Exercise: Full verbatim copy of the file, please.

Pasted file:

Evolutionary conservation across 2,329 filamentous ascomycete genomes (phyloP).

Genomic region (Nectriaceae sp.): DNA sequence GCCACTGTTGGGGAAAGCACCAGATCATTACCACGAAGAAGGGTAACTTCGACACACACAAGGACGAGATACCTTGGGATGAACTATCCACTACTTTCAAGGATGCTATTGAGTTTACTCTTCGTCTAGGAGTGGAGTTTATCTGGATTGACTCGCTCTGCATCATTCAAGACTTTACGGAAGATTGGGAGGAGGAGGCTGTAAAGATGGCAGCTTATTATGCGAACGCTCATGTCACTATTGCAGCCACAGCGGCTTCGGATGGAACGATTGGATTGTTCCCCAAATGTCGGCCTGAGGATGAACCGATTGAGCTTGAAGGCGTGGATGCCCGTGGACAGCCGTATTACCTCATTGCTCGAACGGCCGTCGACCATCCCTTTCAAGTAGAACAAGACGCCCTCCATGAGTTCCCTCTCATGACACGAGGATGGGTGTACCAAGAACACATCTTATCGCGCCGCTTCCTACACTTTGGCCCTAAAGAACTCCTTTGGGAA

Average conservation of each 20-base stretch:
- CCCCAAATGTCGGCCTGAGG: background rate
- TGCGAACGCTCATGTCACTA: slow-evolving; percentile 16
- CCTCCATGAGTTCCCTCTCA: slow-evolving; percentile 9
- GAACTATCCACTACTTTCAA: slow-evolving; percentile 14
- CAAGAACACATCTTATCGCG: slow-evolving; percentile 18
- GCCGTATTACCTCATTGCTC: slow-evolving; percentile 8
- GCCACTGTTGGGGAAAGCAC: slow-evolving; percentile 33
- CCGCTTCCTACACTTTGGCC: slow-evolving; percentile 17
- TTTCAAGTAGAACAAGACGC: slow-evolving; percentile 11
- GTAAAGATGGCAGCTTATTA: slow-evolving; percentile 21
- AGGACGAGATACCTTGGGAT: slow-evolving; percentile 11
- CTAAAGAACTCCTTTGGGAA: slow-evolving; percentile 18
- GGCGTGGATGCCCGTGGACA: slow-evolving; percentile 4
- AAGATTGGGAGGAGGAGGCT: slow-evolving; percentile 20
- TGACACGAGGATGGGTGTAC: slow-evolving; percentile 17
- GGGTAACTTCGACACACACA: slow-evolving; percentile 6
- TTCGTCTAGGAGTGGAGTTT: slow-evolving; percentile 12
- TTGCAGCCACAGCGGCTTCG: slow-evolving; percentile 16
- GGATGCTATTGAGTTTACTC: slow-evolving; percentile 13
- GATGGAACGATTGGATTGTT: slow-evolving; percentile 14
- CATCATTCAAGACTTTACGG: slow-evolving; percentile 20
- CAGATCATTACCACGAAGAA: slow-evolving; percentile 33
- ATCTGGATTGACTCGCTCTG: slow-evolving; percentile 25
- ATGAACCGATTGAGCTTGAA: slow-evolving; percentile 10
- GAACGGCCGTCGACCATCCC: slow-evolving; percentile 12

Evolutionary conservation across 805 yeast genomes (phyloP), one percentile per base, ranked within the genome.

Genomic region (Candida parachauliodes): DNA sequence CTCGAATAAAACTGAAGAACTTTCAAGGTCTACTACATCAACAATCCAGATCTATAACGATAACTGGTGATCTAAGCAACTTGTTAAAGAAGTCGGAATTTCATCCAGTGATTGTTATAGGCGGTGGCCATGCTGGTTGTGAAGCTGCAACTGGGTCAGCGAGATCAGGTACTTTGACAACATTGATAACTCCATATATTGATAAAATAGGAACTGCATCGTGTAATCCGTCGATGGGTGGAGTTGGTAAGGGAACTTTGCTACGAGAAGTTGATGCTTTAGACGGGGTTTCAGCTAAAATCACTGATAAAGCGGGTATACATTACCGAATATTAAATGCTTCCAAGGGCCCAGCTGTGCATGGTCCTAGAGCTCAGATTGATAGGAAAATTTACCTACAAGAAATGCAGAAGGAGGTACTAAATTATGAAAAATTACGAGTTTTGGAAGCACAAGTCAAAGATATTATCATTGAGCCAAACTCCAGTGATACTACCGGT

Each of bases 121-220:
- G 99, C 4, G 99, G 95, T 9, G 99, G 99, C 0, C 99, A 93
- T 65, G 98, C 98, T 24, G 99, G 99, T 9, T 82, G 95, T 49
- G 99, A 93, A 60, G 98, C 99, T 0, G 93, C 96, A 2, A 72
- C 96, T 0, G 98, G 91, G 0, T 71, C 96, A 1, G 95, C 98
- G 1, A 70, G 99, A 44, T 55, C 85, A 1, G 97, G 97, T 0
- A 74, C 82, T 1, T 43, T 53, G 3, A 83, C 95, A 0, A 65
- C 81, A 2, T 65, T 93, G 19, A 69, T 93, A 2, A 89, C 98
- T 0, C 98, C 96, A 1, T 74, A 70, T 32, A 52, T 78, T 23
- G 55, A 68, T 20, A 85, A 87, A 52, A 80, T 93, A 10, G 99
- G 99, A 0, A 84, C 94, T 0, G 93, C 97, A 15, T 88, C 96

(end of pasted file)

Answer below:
Evolutionary conservation across 2,329 filamentous ascomycete genomes (phyloP).

Genomic region (Nectriaceae sp.): DNA sequence GCCACTGTTGGGGAAAGCACCAGATCATTACCACGAAGAAGGGTAACTTCGACACACACAAGGACGAGATACCTTGGGATGAACTATCCACTACTTTCAAGGATGCTATTGAGTTTACTCTTCGTCTAGGAGTGGAGTTTATCTGGATTGACTCGCTCTGCATCATTCAAGACTTTACGGAAGATTGGGAGGAGGAGGCTGTAAAGATGGCAGCTTATTATGCGAACGCTCATGTCACTATTGCAGCCACAGCGGCTTCGGATGGAACGATTGGATTGTTCCCCAAATGTCGGCCTGAGGATGAACCGATTGAGCTTGAAGGCGTGGATGCCCGTGGACAGCCGTATTACCTCATTGCTCGAACGGCCGTCGACCATCCCTTTCAAGTAGAACAAGACGCCCTCCATGAGTTCCCTCTCATGACACGAGGATGGGTGTACCAAGAACACATCTTATCGCGCCGCTTCCTACACTTTGGCCCTAAAGAACTCCTTTGGGAA

Average conservation of each 20-base stretch:
- CCCCAAATGTCGGCCTGAGG: background rate
- TGCGAACGCTCATGTCACTA: slow-evolving; percentile 16
- CCTCCATGAGTTCCCTCTCA: slow-evolving; percentile 9
- GAACTATCCACTACTTTCAA: slow-evolving; percentile 14
- CAAGAACACATCTTATCGCG: slow-evolving; percentile 18
- GCCGTATTACCTCATTGCTC: slow-evolving; percentile 8
- GCCACTGTTGGGGAAAGCAC: slow-evolving; percentile 33
- CCGCTTCCTACACTTTGGCC: slow-evolving; percentile 17
- TTTCAAGTAGAACAAGACGC: slow-evolving; percentile 11
- GTAAAGATGGCAGCTTATTA: slow-evolving; percentile 21
- AGGACGAGATACCTTGGGAT: slow-evolving; percentile 11
- CTAAAGAACTCCTTTGGGAA: slow-evolving; percentile 18
- GGCGTGGATGCCCGTGGACA: slow-evolving; percentile 4
- AAGATTGGGAGGAGGAGGCT: slow-evolving; percentile 20
- TGACACGAGGATGGGTGTAC: slow-evolving; percentile 17
- GGGTAACTTCGACACACACA: slow-evolving; percentile 6
- TTCGTCTAGGAGTGGAGTTT: slow-evolving; percentile 12
- TTGCAGCCACAGCGGCTTCG: slow-evolving; percentile 16
- GGATGCTATTGAGTTTACTC: slow-evolving; percentile 13
- GATGGAACGATTGGATTGTT: slow-evolving; percentile 14
- CATCATTCAAGACTTTACGG: slow-evolving; percentile 20
- CAGATCATTACCACGAAGAA: slow-evolving; percentile 33
- ATCTGGATTGACTCGCTCTG: slow-evolving; percentile 25
- ATGAACCGATTGAGCTTGAA: slow-evolving; percentile 10
- GAACGGCCGTCGACCATCCC: slow-evolving; percentile 12

Evolutionary conservation across 805 yeast genomes (phyloP), one percentile per base, ranked within the genome.

Genomic region (Candida parachauliodes): DNA sequence CTCGAATAAAACTGAAGAACTTTCAAGGTCTACTACATCAACAATCCAGATCTATAACGATAACTGGTGATCTAAGCAACTTGTTAAAGAAGTCGGAATTTCATCCAGTGATTGTTATAGGCGGTGGCCATGCTGGTTGTGAAGCTGCAACTGGGTCAGCGAGATCAGGTACTTTGACAACATTGATAACTCCATATATTGATAAAATAGGAACTGCATCGTGTAATCCGTCGATGGGTGGAGTTGGTAAGGGAACTTTGCTACGAGAAGTTGATGCTTTAGACGGGGTTTCAGCTAAAATCACTGATAAAGCGGGTATACATTACCGAATATTAAATGCTTCCAAGGGCCCAGCTGTGCATGGTCCTAGAGCTCAGATTGATAGGAAAATTTACCTACAAGAAATGCAGAAGGAGGTACTAAATTATGAAAAATTACGAGTTTTGGAAGCACAAGTCAAAGATATTATCATTGAGCCAAACTCCAGTGATACTACCGGT

Each of bases 121-220:
- G 99, C 4, G 99, G 95, T 9, G 99, G 99, C 0, C 99, A 93
- T 65, G 98, C 98, T 24, G 99, G 99, T 9, T 82, G 95, T 49
- G 99, A 93, A 60, G 98, C 99, T 0, G 93, C 96, A 2, A 72
- C 96, T 0, G 98, G 91, G 0, T 71, C 96, A 1, G 95, C 98
- G 1, A 70, G 99, A 44, T 55, C 85, A 1, G 97, G 97, T 0
- A 74, C 82, T 1, T 43, T 53, G 3, A 83, C 95, A 0, A 65
- C 81, A 2, T 65, T 93, G 19, A 69, T 93, A 2, A 89, C 98
- T 0, C 98, C 96, A 1, T 74, A 70, T 32, A 52, T 78, T 23
- G 55, A 68, T 20, A 85, A 87, A 52, A 80, T 93, A 10, G 99
- G 99, A 0, A 84, C 94, T 0, G 93, C 97, A 15, T 88, C 96